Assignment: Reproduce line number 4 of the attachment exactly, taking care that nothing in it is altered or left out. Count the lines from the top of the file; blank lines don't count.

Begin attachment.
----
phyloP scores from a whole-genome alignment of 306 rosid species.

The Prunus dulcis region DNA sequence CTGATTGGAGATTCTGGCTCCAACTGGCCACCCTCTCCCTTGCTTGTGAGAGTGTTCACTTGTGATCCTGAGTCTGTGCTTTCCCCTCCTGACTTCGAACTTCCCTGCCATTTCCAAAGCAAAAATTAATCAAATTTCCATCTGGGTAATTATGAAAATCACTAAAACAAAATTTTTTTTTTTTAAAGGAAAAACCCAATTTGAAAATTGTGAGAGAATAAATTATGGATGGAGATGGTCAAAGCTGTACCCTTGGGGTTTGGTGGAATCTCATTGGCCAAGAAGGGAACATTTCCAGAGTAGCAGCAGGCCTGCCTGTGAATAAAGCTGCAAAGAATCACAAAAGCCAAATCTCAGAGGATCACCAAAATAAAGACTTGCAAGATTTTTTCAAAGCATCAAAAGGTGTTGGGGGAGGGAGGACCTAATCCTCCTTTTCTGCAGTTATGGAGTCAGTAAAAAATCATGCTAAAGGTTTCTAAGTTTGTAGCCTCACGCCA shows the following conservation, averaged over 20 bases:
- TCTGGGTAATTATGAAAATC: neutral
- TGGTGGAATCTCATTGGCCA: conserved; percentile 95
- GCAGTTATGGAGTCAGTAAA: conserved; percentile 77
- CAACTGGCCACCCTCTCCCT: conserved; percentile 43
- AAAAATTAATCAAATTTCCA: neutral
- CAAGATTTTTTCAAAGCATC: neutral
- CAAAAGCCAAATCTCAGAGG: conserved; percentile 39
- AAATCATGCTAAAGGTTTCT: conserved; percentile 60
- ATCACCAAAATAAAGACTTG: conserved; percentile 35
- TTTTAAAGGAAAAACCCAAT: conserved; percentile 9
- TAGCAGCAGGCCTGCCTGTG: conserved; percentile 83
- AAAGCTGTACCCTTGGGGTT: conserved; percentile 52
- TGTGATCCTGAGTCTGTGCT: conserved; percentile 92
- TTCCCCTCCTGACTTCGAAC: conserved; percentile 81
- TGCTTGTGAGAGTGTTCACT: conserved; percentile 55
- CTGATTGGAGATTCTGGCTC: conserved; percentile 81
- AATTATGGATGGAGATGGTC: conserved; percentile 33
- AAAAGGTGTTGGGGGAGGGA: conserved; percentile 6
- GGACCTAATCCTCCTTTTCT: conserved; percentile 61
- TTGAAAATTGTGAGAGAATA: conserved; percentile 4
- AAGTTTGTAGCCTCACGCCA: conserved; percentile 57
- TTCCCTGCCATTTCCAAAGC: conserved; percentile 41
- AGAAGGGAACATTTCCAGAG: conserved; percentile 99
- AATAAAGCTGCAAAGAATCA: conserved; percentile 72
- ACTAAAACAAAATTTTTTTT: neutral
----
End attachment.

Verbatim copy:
- TGGTGGAATCTCATTGGCCA: conserved; percentile 95